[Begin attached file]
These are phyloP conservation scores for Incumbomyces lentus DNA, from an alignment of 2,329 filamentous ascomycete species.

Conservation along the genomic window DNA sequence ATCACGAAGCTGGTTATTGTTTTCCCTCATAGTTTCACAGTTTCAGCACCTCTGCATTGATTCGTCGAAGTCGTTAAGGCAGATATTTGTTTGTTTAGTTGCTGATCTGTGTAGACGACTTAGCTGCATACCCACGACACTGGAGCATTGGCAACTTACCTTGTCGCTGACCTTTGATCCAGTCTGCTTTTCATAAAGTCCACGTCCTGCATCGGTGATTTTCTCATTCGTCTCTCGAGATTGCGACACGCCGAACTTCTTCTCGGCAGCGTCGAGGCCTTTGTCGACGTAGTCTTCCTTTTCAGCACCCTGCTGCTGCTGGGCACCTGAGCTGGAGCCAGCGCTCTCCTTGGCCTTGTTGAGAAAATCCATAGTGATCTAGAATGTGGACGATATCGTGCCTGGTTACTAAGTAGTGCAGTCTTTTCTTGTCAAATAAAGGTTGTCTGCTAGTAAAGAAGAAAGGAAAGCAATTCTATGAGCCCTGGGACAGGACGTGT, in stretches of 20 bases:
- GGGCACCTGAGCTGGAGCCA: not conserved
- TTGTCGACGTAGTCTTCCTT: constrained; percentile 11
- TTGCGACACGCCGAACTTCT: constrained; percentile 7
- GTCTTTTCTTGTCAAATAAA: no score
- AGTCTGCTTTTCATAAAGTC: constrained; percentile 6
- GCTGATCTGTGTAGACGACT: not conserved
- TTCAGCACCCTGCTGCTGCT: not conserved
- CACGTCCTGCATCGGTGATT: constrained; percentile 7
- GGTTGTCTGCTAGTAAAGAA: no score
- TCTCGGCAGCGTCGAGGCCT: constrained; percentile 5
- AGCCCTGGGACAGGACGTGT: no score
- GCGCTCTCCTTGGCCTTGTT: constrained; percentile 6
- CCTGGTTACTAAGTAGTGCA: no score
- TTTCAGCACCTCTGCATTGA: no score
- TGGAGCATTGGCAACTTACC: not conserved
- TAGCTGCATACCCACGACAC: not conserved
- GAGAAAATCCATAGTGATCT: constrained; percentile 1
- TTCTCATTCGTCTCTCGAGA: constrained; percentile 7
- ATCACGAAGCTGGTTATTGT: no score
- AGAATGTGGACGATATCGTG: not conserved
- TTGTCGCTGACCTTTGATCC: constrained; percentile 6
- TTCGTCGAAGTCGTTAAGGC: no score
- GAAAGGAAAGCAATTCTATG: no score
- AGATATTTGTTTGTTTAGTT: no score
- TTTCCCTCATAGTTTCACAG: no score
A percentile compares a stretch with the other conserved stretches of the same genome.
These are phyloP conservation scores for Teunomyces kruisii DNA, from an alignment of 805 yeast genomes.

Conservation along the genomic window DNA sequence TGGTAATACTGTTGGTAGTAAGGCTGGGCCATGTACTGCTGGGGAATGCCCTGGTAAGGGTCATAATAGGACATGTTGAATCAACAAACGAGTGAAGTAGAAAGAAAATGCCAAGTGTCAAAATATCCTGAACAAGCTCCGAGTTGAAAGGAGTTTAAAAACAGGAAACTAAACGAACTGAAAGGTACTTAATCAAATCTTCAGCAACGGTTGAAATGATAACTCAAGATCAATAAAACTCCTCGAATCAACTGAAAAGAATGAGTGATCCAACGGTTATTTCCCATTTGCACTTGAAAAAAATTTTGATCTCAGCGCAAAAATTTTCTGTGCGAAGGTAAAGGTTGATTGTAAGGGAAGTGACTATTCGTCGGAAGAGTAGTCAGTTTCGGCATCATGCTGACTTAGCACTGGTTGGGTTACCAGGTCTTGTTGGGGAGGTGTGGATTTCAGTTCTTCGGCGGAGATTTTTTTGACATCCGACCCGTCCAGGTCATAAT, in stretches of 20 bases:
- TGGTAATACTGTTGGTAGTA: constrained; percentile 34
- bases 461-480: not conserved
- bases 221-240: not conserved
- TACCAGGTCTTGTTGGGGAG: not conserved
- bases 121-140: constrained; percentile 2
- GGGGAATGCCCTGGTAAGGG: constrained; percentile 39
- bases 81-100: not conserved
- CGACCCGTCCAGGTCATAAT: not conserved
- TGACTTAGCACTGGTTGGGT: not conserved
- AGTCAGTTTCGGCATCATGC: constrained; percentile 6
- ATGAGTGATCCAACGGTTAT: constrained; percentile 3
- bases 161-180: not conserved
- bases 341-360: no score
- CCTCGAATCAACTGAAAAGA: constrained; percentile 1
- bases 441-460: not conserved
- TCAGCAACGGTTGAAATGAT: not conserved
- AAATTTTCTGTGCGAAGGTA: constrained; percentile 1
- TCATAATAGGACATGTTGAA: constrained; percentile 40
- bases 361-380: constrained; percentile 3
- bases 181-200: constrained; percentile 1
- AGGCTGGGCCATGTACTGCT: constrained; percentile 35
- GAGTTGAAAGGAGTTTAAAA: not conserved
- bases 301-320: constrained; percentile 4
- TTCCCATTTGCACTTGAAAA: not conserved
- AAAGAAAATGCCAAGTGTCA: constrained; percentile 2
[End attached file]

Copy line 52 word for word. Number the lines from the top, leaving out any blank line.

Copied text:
- GAGTTGAAAGGAGTTTAAAA: not conserved